KUALA LUMPUR, Oct 4 — Malaysia could fork out an extra RM8.5 billion for the 1MDB principal debt with the ringgit continuing to devalue against the US dollar, DAP chairman Lim Guan Eng cautioned today.
He sounded a similar alarm last month when the ringgit was RM4.54 to the greenback on September 16, urging the government to treat the issue more seriously as he projected the principal debt would cost RM7.7 billion more then.
“Assessing the cost alone of the 1MDB US US$6.5 billion bonds arranged by Goldman Sachs in 2012 and 2013, the government will have to pay an extra RM8.5 billion to repay the principal,” he said in a statement in response to Minister in the Prime Minister’s Department Datuk Seri Mustapa Mohamed’s remarks in Parliament yesterday.
Lim reminded the government that the ringgit was RM3.35 to the US dollar when US$6.5 billion of 1MDB bonds were issued, which would be about RM21.78 billion today.
The former finance minister said that at the current exchange rate of RM4.65 to the US dollar, the principal due for the US$6.5 billion would now be higher at RM30.23 billion — or an extra RM8.5 billion.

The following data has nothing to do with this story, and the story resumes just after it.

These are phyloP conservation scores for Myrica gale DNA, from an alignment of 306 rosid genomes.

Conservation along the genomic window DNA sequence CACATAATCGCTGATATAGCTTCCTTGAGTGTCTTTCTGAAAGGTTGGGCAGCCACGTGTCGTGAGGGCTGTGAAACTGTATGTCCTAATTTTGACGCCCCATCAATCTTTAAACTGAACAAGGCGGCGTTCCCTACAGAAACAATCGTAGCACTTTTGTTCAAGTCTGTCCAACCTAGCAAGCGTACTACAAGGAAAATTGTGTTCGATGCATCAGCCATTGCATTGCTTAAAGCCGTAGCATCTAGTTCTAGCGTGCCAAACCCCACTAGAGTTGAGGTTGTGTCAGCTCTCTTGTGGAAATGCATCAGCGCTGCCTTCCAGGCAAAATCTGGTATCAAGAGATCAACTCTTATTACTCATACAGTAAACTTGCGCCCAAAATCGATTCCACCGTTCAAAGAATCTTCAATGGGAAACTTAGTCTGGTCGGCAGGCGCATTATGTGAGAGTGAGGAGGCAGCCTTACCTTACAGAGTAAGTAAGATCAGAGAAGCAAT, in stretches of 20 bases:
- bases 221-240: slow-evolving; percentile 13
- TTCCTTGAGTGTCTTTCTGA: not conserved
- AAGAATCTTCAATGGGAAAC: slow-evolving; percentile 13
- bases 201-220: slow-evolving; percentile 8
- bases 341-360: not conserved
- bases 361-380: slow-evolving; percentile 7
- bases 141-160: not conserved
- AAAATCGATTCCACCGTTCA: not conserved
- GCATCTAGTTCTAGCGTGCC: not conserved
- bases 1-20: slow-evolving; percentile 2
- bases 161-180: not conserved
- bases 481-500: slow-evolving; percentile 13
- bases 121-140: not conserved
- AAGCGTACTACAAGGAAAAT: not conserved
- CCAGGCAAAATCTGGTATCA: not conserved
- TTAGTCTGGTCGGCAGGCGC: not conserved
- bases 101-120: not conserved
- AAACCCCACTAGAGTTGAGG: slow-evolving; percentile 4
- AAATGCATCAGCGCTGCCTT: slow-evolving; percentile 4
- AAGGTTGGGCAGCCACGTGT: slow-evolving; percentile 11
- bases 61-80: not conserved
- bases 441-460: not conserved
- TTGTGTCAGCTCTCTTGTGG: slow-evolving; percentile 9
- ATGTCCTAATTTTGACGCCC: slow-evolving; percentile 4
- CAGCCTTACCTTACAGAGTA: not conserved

“Cumulative interest would have totalled just over RM1 billion a year and RM10.5 billion in the past decade.
“A weaker ringgit this year means that the annual interest cost is around RM1.5 billion instead of RM1 billion,” the Bagan MP added.
Yesterday, Mustapa said the weaker ringgit has little impact on the government’s debt payment as its direct debt is largely denominated in ringgit, with less than 5 per cent in the US dollar.
He said much of the government’s debt, particularly treasury bills and government securities, is in ringgit, so the impact is minimal.
“Perhaps some private institutions have external debts, but in Bank Negara Malaysia’s (BNM) view, the liquidity of local banks is healthy and the international reserves amount to about US$106 billion which can cover the short-term external debt,” he replied during Question Time in the Dewan Rakyat.